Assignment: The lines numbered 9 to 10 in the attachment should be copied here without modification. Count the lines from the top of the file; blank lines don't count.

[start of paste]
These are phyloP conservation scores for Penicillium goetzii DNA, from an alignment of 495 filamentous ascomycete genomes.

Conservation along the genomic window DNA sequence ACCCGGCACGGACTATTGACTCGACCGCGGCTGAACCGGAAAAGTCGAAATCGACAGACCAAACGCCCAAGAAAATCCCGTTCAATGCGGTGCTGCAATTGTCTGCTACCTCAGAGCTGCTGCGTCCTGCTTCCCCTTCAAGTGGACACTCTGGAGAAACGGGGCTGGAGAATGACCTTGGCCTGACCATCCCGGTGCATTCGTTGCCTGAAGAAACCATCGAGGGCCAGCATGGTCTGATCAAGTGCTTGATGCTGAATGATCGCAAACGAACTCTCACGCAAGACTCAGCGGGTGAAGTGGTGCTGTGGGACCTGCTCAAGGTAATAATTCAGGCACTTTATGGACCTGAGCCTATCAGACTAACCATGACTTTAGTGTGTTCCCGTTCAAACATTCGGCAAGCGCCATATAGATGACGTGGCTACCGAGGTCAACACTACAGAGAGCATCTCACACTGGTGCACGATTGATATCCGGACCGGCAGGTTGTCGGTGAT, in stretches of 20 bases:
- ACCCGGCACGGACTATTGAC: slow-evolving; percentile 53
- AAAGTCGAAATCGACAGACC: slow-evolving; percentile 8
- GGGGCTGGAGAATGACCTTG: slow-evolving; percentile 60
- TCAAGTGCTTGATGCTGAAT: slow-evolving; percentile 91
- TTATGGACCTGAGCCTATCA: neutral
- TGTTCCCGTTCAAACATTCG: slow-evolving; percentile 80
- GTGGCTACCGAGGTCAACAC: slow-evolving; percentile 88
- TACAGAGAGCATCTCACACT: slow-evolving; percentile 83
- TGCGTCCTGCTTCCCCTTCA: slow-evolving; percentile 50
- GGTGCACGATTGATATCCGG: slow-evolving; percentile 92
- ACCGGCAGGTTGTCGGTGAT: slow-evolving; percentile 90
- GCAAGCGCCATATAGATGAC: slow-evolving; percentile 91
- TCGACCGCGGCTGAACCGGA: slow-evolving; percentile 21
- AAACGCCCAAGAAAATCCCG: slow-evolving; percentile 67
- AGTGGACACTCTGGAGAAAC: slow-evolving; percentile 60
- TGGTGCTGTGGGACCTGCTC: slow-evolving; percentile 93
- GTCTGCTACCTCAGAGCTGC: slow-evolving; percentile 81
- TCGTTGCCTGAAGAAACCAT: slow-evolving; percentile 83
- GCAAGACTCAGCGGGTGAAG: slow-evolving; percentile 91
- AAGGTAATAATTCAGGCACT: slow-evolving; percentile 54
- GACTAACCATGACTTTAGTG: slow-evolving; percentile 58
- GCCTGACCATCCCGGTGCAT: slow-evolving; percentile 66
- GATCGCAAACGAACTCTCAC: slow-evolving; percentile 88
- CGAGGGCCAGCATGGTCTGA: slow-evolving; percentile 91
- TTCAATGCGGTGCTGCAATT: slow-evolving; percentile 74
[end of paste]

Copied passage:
- GTGGCTACCGAGGTCAACAC: slow-evolving; percentile 88
- TACAGAGAGCATCTCACACT: slow-evolving; percentile 83